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Rhondda Powling

Science Fair Project Ideas, Answers, & Tools - 1 views

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    Science Buddies is a website for science teachers. It offers lots of ideas and tips for science projects. They are well set out and it even offers a topic selection wizard to help students narrow down a topic if they are unsure of what to choose. From them: It " empowers K-12 students, parents, and teachers to quickly and easily find free project ideas and help in all areas of science from physics to food science and music to microbiology. Whether your goal is to find a fun science activity for your kids or win the international science fair, Science Buddies puts comprehensive, scientist-authored tools, tips, and techniques at your fingertips."
Roland Gesthuizen

http://www.aitsl.edu.au/docs/default-source/learning-frontiers-resources/engagement_in_... - 0 views

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    "Policy makers and researchers have long focused on trying to combat 'disengaged' behaviours, rather than on understanding and promoting engagement among students. This focus only captures part of the issue - engagement is a complex cognitive process, including a student's psychological investment in their own learning and personal learning strategies.1 The internal nature of much engagement means that it is difficult to define and measure. As such, it has been hard for researchers and policy makers to determine which solutions can aid engagement and the impact student engagement can have on learning outcomes."
Lisa Rose

A long time between drinks | Music Research Space - 0 views

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    This guy used to be my singing coach- amazing to see what he does now!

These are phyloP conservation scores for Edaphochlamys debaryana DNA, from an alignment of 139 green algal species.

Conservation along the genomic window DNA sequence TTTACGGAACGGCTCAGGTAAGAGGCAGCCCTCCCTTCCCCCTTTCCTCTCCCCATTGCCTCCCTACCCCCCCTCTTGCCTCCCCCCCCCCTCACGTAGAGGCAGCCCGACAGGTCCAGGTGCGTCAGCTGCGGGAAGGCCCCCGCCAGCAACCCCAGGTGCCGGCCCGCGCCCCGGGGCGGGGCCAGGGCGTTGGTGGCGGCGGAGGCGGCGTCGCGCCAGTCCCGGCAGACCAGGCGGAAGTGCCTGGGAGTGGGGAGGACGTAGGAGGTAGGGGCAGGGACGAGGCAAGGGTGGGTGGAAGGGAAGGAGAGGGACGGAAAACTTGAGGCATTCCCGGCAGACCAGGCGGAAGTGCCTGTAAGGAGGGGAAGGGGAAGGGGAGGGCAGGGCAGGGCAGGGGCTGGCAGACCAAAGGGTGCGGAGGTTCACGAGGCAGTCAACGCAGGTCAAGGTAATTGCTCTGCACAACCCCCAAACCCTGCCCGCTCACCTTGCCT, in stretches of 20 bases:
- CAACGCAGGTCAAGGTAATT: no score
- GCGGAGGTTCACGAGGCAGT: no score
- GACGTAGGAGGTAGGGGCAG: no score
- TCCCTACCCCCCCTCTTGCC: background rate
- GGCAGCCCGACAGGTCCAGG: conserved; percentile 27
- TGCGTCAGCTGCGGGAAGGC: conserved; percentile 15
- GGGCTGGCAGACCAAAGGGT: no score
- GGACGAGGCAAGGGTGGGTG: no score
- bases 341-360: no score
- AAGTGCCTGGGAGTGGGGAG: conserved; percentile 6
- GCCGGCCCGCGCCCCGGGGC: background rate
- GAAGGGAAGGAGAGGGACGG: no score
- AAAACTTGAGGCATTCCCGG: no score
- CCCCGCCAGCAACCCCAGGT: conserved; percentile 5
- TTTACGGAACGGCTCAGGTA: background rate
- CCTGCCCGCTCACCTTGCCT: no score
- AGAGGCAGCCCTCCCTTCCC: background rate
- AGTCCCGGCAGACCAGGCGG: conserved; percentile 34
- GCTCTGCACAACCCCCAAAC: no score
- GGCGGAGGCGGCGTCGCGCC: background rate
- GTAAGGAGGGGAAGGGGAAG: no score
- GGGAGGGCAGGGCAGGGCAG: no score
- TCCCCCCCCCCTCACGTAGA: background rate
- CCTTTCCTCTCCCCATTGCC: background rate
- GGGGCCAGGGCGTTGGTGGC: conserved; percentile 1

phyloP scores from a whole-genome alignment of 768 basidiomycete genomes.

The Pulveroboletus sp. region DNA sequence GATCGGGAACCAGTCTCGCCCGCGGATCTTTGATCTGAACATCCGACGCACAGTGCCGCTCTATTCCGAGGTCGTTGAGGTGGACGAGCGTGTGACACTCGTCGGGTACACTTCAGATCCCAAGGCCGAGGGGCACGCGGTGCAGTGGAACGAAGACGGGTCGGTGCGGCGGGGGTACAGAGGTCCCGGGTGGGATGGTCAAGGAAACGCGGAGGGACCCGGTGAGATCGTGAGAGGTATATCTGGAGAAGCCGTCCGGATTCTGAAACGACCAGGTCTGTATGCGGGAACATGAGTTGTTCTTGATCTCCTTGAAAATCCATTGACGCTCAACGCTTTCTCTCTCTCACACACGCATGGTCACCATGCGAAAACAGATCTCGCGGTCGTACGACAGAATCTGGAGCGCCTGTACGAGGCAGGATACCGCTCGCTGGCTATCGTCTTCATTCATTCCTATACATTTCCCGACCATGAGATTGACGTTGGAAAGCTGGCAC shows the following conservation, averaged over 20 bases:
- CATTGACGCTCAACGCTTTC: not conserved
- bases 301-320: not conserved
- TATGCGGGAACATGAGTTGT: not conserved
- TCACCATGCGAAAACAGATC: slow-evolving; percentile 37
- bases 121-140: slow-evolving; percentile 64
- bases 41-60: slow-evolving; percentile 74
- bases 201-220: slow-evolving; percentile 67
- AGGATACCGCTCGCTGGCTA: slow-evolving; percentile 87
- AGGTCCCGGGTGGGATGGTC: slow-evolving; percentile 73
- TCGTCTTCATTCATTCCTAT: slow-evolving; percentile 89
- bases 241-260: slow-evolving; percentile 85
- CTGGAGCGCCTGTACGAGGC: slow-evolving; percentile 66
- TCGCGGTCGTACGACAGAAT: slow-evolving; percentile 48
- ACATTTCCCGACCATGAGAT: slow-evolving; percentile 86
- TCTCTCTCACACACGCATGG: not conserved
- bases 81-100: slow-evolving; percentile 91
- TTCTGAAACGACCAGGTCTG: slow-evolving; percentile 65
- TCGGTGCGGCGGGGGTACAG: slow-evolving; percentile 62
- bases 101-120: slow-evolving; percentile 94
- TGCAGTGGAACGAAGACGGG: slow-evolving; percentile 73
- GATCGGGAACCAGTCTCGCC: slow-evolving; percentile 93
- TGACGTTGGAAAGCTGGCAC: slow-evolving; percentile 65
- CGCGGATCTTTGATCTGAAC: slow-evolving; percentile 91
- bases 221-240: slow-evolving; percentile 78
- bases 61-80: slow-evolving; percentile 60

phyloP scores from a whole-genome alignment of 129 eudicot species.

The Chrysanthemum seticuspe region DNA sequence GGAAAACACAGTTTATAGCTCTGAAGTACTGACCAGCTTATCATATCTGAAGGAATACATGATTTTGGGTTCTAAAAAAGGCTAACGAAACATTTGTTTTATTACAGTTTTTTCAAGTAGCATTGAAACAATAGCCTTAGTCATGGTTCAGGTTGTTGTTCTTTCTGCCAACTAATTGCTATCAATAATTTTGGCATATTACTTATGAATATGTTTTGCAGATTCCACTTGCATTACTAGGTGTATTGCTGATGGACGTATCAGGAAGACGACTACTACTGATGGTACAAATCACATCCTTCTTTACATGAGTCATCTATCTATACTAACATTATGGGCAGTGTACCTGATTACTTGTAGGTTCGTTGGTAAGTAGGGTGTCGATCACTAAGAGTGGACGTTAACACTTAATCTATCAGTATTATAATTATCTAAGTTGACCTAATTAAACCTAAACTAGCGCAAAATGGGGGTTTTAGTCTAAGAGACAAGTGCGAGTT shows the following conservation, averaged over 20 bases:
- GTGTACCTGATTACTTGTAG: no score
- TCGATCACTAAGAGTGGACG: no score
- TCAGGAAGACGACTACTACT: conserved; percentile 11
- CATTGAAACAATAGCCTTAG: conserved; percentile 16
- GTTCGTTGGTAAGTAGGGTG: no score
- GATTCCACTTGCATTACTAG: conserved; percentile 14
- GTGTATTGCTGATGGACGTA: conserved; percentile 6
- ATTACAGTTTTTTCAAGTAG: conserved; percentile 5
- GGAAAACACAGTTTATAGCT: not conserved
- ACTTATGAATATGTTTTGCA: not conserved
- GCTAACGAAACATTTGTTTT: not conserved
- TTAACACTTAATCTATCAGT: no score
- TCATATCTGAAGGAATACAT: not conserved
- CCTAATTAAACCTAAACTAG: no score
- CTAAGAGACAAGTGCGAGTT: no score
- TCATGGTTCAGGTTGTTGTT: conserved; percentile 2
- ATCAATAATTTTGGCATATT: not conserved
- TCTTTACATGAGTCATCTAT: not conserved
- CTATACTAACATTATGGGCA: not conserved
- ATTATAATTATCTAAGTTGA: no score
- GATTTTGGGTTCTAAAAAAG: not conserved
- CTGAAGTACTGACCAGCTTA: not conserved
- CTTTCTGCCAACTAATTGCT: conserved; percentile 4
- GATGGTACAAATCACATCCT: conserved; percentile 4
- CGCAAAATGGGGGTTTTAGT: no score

Rhondda Powling

50 Search Engines You Probably Don't Use Yet - 5 views

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    A list of " 50 search engines, designed to pull from the Web only the information you really need."
Rhondda Powling

Information Literacy: Building Blocks of Research: Overview - 3 views

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    A good overview by Debbie Abilock
Tania Sheko

Wikipedia, the free encyclopedia - 0 views

  • L'ange de Nisida (The Angel of Nisida) is an opera semiseria in four acts by Italian composer Gaetano Donizetti (pictured), from a libretto by Alphonse Royer and Gustave Vaëz. Parts of the libretto are considered analogous with the libretto for Giovanni Pacini's Adelaide e Comingio, and the final scene is based on the François-Thomas-Marie de Baculard d'Arnaud play Les Amants malheureux, ou le comte de Comminges. Donizetti worked on the opera in the autumn of 1839—its final page is dated 27 December 1839. Because the subject matter involved the mistress of a Neapolitan king, and may thus have caused difficulties with the Italian censors, Donizetti decided that the opera should be presented in France. However, the theater company Donizetti contracted went bankrupt. L'ange was never performed and was reworked as La favorite in September 1840. (more...)
    • Tania Sheko
       
      mmm
Roland Gesthuizen

Australian Council for Educational Leaders: ACEL Home - 2 views

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    As Australia's peak professional organisation ACEL is a forward thinking, relevant and responsive agent of change and innovation.  ACEL is a not-for-profit company and a 21st Century learning organisation that is continuously improving its practices to harness national and global opportunities. As the premier provider of resources and experiences for educational leaders, ACEL's membership continues to grow with over 6500 members actively connecting and participating in regular professional learning opportunities.